Sunday, April 16, 2006 


Still Life Shines in Different Mediums 


By Wesley Pulkka

For the Journal

   Exhibit/208 presents  a series of five battered vehicles by Prythero that are wonderfully detailed Southwestern vignettes. He works from scale models of cars and trucks that he carefully scales up to create highly detailed aged versions of the originals.

    The overall look that he creates is reminiscent of really detailed model train layouts that feature the wear and tear of reality in miniature form.

    Gallery co-owner Russell Hamilton said Prythero was working on a locomotive for the show but wasn't able to finish it in time.

    His artfully weathered and battered cars and trucks reflect years on the road and trigger nostalgic feelings for the glory days of old Route 66. Prythero became known for his miniature three-dimensional interiors that have been shown in major galleries in Santa Fe and elsewhere.

    Though he's been building vehicles for years, many people will get to know them for the first time in this exhibit. Prythero generally makes one original that he makes a mold of and casts in resin to create an edition. All of the individual casts require hours of hand finishing.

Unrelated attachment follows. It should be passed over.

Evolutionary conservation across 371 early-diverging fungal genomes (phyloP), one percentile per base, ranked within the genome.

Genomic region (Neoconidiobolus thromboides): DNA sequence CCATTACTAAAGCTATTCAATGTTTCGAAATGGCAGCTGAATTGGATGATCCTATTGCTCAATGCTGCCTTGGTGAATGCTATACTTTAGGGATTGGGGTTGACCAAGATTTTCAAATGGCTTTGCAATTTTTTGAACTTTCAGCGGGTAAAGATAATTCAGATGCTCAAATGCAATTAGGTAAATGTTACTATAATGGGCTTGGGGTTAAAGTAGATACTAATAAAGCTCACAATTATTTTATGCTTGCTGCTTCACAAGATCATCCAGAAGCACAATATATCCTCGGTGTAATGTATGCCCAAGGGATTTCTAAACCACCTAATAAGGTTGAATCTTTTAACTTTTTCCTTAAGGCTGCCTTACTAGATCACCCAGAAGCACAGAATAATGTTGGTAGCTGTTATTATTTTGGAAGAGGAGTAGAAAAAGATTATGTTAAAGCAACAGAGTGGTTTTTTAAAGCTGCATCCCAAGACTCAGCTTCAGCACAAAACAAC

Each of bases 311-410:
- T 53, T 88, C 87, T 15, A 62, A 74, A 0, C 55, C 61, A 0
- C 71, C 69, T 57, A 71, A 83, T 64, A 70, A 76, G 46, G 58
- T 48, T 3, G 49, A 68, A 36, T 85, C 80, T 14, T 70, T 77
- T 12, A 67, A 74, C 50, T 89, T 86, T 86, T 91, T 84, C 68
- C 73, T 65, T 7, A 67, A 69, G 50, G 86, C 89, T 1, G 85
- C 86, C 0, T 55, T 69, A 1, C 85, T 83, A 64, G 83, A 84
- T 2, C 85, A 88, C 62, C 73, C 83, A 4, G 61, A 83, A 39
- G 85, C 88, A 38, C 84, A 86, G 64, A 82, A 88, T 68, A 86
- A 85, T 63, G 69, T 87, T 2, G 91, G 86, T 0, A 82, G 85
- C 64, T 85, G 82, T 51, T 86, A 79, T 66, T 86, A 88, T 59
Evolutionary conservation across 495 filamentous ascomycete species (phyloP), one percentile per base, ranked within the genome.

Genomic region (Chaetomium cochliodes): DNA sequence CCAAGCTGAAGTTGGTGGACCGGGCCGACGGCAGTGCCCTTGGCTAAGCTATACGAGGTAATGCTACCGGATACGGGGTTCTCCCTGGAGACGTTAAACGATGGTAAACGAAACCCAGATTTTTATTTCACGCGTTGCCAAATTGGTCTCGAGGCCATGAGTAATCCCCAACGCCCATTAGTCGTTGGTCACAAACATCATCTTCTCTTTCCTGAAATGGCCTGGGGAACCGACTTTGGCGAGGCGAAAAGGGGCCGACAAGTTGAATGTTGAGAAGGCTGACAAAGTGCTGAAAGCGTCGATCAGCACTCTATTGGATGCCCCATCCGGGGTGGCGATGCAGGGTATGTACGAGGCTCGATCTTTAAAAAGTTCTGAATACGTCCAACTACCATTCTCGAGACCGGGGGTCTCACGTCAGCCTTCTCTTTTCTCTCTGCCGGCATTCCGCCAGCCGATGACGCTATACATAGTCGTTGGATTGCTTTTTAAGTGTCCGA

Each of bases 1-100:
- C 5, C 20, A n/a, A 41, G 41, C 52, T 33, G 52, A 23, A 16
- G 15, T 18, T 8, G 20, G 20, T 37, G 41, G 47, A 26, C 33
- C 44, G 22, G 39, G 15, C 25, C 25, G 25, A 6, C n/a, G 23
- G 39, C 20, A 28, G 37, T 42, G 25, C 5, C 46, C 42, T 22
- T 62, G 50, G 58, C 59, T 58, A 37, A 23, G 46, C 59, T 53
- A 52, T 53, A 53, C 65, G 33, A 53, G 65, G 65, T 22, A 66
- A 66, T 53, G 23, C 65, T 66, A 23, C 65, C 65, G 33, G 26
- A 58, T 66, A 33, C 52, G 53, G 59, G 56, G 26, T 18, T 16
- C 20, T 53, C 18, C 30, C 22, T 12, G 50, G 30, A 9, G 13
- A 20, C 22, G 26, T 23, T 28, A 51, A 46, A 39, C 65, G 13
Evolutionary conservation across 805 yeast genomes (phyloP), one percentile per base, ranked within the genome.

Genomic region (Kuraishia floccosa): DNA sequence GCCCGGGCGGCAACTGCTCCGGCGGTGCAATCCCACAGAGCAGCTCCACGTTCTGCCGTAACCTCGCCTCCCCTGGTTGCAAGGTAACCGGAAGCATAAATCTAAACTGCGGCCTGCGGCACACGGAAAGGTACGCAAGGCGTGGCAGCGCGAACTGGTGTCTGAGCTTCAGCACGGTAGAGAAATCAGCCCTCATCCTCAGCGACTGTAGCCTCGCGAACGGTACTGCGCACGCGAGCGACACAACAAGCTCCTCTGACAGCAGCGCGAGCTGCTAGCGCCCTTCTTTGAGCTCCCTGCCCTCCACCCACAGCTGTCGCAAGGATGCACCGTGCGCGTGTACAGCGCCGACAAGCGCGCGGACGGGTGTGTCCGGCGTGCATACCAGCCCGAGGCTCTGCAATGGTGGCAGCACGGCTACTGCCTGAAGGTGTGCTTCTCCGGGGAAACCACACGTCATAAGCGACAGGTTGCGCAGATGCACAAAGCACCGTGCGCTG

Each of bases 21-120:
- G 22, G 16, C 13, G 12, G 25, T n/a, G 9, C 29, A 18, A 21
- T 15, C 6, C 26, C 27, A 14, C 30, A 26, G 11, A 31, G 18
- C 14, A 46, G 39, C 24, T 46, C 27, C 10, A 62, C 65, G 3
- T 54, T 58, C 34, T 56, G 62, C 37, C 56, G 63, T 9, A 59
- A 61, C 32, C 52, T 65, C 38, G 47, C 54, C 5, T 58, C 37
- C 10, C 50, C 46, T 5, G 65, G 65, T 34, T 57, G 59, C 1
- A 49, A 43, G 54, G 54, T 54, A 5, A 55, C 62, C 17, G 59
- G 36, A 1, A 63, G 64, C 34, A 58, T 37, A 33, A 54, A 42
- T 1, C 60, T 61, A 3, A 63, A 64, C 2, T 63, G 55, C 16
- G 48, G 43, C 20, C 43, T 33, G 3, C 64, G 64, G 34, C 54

This is an art form that requires infinite patience.

    The most elaborate piece is "Plumber's Van," a one-of-a-kind work based on a 1960s vintage Dodge panel truck that is overflowing with junk.

    From the ladders on the roof to the piles of scrap pipe, fittings and crumpled soda cans inside this sculpture tell the story of years of use and abuse of a vehicle. Prythero includes vintage bumper stickers, dents and rust spots where they should be, dirt, debris and missing hubcaps.

    Each work evokes a unique experience. In "Truck at Texaco" Prythero takes us through a gas station fill-up of an early 1950s Chevy pickup. The paint is made to look like it was worn thin by a combination of washings and too many miles on dusty back roads.

    The wooden bed is appropriately cracked and warped. An old tin tub and other detritus lie in the back.”